Accor Pacific’s new CEO Sarah Derry is only two months into the role, but she already has ambitious plans for the chain’s future. Her appointment also comes just as travel is bouncing back from its pandemic pause, with brighter skies on the horizon.

In this interview with Point Hacks – aptly conducted at the Club Millésime lounge atop Sofitel Brisbane Central – Derry speaks of her humble beginnings in hospitality.

We also get an insight into how border openings are shaping travel patterns, the popularity of the new Accor x Qantas partnership, and what the future holds for Accor.

Sarah Derry’s path to Chief Executive Officer, Accor Pacific

With a 30-year career in hospitality, Derry ascended to the Chief Executive role in February 2022. This came as a bump-up from Senior Vice President Talent and Culture, five years after joining Accor itself.

‘I came to Accor through having my own business, and Accor was one of my clients,’ Derry shares. ‘And so when an opportunity came up to actually join the family permanently, I absolutely took that opportunity.’

Accor Pacific CEO Sarah Derry
Derry had ties to Accor long before she joined the company.

Winding the clock back a little further, Derry was born in Sydney. But she spent most of her time growing up in Townsville, where she remained for school and university.

‘I see myself as a Queensland girl,’ Derry continues. ‘It’s a place that still has a very special spot for me. And I think, just to speak for myself, a young Townsville girl certainly could not have imagined the opportunity that has been afforded to me in this role. There are so many stories like that in our industry.’

‘When it comes to hospitality, we talk about it as a social elevator. It doesn’t matter what your education is, it doesn’t matter where you come from – you can have a great career.’

While Derry is now based in Sydney, she still gets back to Townsville at least once a year. From there, it’s a quick ferry over to Magnetic Island. That’s where the Peppers Blue on Blue Resort awaits as her regular go-to.

Open borders signal a bright future ahead

After two years of lockdowns, border closures, travel bans and other barriers to leaving home, things are now moving in the right direction for the industry. Derry shares that for Accor, it’s an exciting time for travellers to be planning holidays again.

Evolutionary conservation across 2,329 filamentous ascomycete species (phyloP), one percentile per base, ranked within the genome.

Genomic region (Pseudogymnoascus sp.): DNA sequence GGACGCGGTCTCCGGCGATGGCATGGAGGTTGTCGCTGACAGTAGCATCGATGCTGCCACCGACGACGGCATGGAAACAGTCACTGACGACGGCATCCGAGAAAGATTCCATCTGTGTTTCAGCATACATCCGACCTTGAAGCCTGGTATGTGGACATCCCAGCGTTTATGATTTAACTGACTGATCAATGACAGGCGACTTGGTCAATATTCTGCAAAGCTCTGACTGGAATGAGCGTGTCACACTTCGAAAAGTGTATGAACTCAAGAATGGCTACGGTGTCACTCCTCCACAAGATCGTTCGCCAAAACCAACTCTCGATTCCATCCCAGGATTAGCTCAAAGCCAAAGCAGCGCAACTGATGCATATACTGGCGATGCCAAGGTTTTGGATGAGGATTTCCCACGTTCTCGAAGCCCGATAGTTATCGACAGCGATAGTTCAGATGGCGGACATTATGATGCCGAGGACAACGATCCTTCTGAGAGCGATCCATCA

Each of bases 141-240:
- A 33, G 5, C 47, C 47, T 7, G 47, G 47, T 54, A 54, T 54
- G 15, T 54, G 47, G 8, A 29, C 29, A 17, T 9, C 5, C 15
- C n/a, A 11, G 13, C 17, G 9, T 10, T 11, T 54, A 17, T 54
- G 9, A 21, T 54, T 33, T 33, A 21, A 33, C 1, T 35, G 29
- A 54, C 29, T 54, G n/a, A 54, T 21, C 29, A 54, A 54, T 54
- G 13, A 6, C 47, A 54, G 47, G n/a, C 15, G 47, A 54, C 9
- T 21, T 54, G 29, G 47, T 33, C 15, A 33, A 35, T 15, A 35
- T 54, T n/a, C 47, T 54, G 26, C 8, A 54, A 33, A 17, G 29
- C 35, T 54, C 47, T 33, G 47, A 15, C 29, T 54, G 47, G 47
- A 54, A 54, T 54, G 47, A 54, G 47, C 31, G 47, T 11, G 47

‘The international borders opening in February was a great signal to the world, but also to us domestically that it’s time to start moving forward. That was a significant milestone.’ The next big change on the horizon, of course, is New Zealand. It plans to reopen its border to Australia from 11:59 pm on 12 April 2022.

‘There’s so much travel that happens between Australia and New Zealand,’ Derry observes. ‘I think people want to have experiences. People want to get together with family, friends … all those weddings they missed or the birthdays they’ve missed. Or the number of people who will tell you that I had five vacations missed.’

New Zealand is one of many countries opening to Australians this month, or relaxing restrictions further. Singapore’s Vaccinated Travel Lane concept was retired on 1 April, while Canada ditched pre-flight testing. Closer to home, Fiji’s three-day minimum resort stay has also been scrapped, subject to revised testing requirements.

‘I think with consistency around the border opening and the regulations internationally and across Australia, it’s exciting for Australians and the broader economy,’ Derry adds.

Read more: The barriers to international travel keep coming down

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Will Australians now shift back to overseas holidays?

For many Australians, overseas holidays come with the territory. And given Australia’s location on the map, those holidays are often longer and further afield than those of many other tourists.